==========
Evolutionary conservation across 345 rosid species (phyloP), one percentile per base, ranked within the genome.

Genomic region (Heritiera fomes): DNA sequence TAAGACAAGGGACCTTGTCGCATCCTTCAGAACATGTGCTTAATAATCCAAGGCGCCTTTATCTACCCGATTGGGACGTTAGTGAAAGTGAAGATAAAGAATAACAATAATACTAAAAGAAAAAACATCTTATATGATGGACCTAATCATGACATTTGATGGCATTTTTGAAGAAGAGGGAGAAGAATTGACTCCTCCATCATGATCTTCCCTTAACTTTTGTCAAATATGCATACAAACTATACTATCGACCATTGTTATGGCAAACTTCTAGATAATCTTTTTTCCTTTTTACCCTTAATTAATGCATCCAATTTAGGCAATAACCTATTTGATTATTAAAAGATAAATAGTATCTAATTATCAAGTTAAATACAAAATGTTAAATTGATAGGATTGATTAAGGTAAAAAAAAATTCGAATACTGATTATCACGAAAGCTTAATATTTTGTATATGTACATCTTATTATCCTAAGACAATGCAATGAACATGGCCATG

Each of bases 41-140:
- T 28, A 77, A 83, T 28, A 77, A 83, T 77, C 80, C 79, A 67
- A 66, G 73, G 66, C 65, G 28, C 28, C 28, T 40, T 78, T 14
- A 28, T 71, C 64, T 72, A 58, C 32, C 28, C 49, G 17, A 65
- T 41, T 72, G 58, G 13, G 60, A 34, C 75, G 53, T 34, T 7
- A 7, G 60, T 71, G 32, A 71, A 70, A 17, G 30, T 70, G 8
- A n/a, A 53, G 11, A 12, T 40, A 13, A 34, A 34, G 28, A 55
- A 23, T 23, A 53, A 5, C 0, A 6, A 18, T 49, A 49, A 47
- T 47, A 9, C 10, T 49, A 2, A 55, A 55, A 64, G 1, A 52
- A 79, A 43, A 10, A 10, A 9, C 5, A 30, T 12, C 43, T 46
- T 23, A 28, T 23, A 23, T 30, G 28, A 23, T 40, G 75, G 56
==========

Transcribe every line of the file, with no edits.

Evolutionary conservation across 345 rosid species (phyloP), one percentile per base, ranked within the genome.

Genomic region (Heritiera fomes): DNA sequence TAAGACAAGGGACCTTGTCGCATCCTTCAGAACATGTGCTTAATAATCCAAGGCGCCTTTATCTACCCGATTGGGACGTTAGTGAAAGTGAAGATAAAGAATAACAATAATACTAAAAGAAAAAACATCTTATATGATGGACCTAATCATGACATTTGATGGCATTTTTGAAGAAGAGGGAGAAGAATTGACTCCTCCATCATGATCTTCCCTTAACTTTTGTCAAATATGCATACAAACTATACTATCGACCATTGTTATGGCAAACTTCTAGATAATCTTTTTTCCTTTTTACCCTTAATTAATGCATCCAATTTAGGCAATAACCTATTTGATTATTAAAAGATAAATAGTATCTAATTATCAAGTTAAATACAAAATGTTAAATTGATAGGATTGATTAAGGTAAAAAAAAATTCGAATACTGATTATCACGAAAGCTTAATATTTTGTATATGTACATCTTATTATCCTAAGACAATGCAATGAACATGGCCATG

Each of bases 41-140:
- T 28, A 77, A 83, T 28, A 77, A 83, T 77, C 80, C 79, A 67
- A 66, G 73, G 66, C 65, G 28, C 28, C 28, T 40, T 78, T 14
- A 28, T 71, C 64, T 72, A 58, C 32, C 28, C 49, G 17, A 65
- T 41, T 72, G 58, G 13, G 60, A 34, C 75, G 53, T 34, T 7
- A 7, G 60, T 71, G 32, A 71, A 70, A 17, G 30, T 70, G 8
- A n/a, A 53, G 11, A 12, T 40, A 13, A 34, A 34, G 28, A 55
- A 23, T 23, A 53, A 5, C 0, A 6, A 18, T 49, A 49, A 47
- T 47, A 9, C 10, T 49, A 2, A 55, A 55, A 64, G 1, A 52
- A 79, A 43, A 10, A 10, A 9, C 5, A 30, T 12, C 43, T 46
- T 23, A 28, T 23, A 23, T 30, G 28, A 23, T 40, G 75, G 56